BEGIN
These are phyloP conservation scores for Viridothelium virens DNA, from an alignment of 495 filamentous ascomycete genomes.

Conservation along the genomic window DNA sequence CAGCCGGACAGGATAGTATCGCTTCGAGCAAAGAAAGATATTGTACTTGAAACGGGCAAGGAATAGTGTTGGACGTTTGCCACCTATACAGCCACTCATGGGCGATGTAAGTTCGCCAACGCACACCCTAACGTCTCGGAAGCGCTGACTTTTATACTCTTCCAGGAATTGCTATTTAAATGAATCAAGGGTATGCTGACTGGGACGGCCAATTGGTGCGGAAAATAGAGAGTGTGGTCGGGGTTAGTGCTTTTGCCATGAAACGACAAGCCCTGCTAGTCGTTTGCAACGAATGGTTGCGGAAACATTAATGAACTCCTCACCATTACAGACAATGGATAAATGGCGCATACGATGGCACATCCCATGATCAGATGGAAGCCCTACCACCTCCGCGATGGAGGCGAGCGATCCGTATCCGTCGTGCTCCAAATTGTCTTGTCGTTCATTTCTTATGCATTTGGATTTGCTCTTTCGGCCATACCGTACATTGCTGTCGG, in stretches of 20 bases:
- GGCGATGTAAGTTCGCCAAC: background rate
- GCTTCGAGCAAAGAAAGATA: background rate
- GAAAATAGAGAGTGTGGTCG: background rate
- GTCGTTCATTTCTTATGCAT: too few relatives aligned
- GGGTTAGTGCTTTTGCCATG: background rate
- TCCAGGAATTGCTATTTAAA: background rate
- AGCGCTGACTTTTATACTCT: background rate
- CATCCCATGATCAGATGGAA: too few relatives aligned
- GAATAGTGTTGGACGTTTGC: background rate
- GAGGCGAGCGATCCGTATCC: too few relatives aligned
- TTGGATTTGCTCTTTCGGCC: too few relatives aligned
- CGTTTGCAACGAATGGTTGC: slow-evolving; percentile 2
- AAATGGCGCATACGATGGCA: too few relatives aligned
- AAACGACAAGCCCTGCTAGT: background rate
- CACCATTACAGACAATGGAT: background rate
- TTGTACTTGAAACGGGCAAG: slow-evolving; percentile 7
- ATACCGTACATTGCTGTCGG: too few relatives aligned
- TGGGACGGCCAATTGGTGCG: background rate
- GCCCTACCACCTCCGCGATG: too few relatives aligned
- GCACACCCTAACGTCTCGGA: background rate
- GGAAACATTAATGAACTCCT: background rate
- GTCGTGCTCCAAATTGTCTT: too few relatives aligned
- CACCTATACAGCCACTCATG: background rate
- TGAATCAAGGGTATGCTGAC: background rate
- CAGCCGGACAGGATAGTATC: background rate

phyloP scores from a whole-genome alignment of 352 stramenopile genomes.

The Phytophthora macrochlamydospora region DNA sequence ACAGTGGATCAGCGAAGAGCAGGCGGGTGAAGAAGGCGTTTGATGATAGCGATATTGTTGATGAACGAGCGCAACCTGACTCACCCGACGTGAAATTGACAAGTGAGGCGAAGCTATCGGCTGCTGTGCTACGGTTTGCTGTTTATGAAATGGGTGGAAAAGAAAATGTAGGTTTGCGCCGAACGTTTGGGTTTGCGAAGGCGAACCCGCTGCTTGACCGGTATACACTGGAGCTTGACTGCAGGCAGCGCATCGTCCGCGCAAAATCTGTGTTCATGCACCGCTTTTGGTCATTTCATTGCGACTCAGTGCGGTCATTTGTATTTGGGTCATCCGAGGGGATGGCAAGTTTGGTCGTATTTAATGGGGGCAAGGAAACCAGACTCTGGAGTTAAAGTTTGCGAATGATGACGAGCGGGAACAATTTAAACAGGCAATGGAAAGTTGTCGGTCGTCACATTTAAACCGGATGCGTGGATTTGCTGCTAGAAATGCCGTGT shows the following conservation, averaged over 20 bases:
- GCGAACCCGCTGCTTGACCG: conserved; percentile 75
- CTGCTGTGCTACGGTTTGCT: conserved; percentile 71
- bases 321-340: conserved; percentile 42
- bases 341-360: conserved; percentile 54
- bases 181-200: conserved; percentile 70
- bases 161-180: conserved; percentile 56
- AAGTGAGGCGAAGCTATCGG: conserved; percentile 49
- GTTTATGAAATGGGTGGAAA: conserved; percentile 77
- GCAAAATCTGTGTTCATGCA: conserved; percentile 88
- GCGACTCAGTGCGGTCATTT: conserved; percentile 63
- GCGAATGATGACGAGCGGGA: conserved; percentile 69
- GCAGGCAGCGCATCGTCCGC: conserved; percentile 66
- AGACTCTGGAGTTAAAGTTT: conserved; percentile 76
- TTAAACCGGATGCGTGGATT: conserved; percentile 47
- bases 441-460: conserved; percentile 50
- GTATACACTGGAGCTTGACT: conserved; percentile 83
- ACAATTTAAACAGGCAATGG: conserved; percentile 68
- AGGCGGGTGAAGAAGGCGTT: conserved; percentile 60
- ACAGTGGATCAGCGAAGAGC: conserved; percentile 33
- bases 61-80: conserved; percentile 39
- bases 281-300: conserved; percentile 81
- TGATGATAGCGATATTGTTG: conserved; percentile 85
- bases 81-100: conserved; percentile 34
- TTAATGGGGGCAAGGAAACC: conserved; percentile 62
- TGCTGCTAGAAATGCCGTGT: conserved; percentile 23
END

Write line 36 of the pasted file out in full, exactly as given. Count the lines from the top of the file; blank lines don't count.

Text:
- AAGTGAGGCGAAGCTATCGG: conserved; percentile 49